Stage 3

The tumour has grown into one or more of the blood vessels that are joined to one of the main blood vessels of the liver.

Or the tumour has grown into one of the main blood vessels of the liver (the portal vein or hepatic artery). It may also have grown into more bile ducts. Or it might have grown into all three places.

Stage 3 could also mean that the cancer has spread to 1 to 3 nearby lymph nodes.

Stage 4

The cancer has grown into four or more lymph nodes. Or it has spread to parts of the body that are far away from the bile duct. For example, it has spread to the bones, lungs or distant parts of the liver.

Staging for distal bile duct cancer

Distal bile duct cancer starts in the bile ducts below the gallbladder.

TNM staging

Tumour (T)

  • Tis – the tumour is only in the first layer of the bile duct.
  • T1 – the tumour has grown up to 5mm into the bile duct wall.
  • T2 – the tumour has grown between 5 and 12mm into the bile duct wall.
  • T3 – the tumour has grown more than 12mm into the bile duct wall.
  • T4 – the tumour has grown into one or more of the main blood vessels nearby.

Nodes (N)

  • N0 – the cancer has not spread to nearby lymph nodes.
  • N1 – the cancer has spread to 1 to 3 nearby lymph nodes.
  • N2 – the cancer has spread to four or more nearby lymph nodes.

Metastases (M)

  • M0 – the cancer has not spread to parts of the body that are far away from the bile duct.
  • M1 – the cancer has spread to parts of the body that are far away from the bile duct. For example, it has spread to the liver, lungs, or peritoneum (the tissue covering organs in the abdomen).

Number staging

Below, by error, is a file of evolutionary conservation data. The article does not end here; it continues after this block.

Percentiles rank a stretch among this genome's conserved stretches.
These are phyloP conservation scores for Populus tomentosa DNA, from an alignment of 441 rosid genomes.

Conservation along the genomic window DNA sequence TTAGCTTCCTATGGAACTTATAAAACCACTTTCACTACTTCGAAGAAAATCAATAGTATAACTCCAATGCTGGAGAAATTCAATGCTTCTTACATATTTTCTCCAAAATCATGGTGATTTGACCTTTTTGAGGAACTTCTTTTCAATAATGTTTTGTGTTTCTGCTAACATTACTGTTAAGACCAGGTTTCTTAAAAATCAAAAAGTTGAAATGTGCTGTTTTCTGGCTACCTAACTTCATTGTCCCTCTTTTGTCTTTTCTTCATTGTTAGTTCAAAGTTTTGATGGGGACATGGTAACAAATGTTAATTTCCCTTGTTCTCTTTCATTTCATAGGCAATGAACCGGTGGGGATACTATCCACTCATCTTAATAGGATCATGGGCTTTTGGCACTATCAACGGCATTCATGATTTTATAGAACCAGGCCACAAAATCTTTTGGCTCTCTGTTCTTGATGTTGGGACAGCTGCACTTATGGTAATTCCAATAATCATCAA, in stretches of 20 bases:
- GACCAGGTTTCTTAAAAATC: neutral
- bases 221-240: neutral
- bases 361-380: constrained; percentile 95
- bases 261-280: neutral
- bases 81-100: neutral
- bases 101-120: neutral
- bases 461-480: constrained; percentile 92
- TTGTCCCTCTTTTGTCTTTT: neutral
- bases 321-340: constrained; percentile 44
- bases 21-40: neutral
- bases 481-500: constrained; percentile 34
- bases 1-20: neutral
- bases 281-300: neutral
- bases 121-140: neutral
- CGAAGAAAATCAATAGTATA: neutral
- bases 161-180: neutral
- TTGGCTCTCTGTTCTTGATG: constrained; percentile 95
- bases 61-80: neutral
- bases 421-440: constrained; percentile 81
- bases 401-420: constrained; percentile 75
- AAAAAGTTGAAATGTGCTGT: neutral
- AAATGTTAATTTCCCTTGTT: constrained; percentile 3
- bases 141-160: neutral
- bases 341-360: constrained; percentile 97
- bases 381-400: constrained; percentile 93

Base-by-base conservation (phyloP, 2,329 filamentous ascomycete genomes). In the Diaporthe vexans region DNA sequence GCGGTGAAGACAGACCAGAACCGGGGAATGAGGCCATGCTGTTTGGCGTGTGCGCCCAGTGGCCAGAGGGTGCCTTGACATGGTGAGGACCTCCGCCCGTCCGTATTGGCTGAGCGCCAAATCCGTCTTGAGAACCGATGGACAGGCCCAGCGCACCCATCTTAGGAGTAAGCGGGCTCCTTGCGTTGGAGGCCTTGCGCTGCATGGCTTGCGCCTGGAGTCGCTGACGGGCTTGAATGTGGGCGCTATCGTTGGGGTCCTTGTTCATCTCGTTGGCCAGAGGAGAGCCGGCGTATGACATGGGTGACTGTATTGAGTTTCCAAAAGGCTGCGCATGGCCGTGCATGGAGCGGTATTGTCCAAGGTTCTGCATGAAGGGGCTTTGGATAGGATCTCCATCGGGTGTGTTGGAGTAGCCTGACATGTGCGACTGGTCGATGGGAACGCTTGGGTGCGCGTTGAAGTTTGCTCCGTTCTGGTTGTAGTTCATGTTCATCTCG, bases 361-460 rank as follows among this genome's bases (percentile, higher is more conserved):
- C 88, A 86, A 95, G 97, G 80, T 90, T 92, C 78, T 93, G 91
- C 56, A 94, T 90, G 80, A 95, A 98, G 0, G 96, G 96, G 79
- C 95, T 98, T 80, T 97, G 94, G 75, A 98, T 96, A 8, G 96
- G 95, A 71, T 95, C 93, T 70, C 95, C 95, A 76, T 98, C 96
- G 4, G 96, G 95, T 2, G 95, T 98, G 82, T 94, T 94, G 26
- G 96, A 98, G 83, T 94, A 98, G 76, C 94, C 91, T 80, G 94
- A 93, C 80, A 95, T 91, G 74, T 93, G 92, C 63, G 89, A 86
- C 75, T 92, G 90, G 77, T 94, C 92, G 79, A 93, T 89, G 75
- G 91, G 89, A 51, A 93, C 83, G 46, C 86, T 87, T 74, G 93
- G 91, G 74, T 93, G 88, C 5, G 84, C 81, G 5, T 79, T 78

There are five main stages of distal bile duct cancer.

Stage 0

The tumour is only in the first layer of the bile duct. It has not grown into deeper layers.

Stage 1

The tumour has grown up to 5mm into the bile duct, but is not anywhere else.

Stage 2

The tumour has grown 5mm or more into the bile duct wall, or there is cancer in 1 to 3 nearby lymph nodes, or both.

Stage 3

The tumour has grown into a main blood vessel nearby, or the cancer is in four or more nearby lymph nodes, or both.

Stage 4

The cancer has spread to organs that are far away from the bile duct. For example, it has spread to the liver, lungs, or peritoneum (the tissue covering organs in the abdomen).

Resectable or unresectable tumours

When planning treatment for bile duct cancer, doctors use the terms resectable or unresectable. This describes whether it might be possible to remove (resect) the tumour with surgery:

  • Resectable tumours are ones that doctors think it may be possible to remove with surgery
  • Unresectable tumours cannot be removed with surgery. This might be because the cancer has spread to parts of the body far from the bile ducts. Or, it may be because the cancer is affecting important structures (such as large blood vessels) that cannot be removed.

Early stage cancers (stage 1 or 2) are often resectable. Some stage 3 cancers may also be resectable. When deciding whether a cancer is resectable, the doctor also needs to consider the position of the cancer and your general health.

Grading of bile duct cancer

Grading gives an idea of how quickly a cancer may develop. It is based on the way cancer cells look under a microscope:

  • In low-grade tumours, the cancer cells look very much like normal cells. They are usually slow-growing and are less likely to spread.
  • In high-grade tumours, the cells look very abnormal. They are more likely to grow more quickly and to spread.

About our information

  • References

    Below is a sample of the sources used in our bile duct cancer information. If you would like more information about the sources we use, please contact us at cancerinformationteam@macmillan.org.uk

    Valle JW, Borbath I, Khan SA, et al. Biliary cancer: ESMO Clinical Practice Guidelines for diagnosis, treatment and follow-up. Ann Oncol, 2016; 27, suppl 5, v28-v37. Available from www.doi.org/10.1093/annonc/mdw324 (accessed October 2019).

    Rizvi S, Khan A, Hallemeier C, et al. Cholangiocarcinoma - evolving concepts and therapeutic strategies. Clinical Oncology, 2018; 15, 2, 95-111. Available from www.doi.org/10.1038/nrclinonc.2017.157 (accessed October 2019). 


  • Reviewers

    This information has been written, revised and edited by Macmillan Cancer Support’s Cancer Information Development team. It has been reviewed by expert medical and health professionals and people living with cancer. It has been approved by Dr Paul Ross, Consultant Medical Oncologist.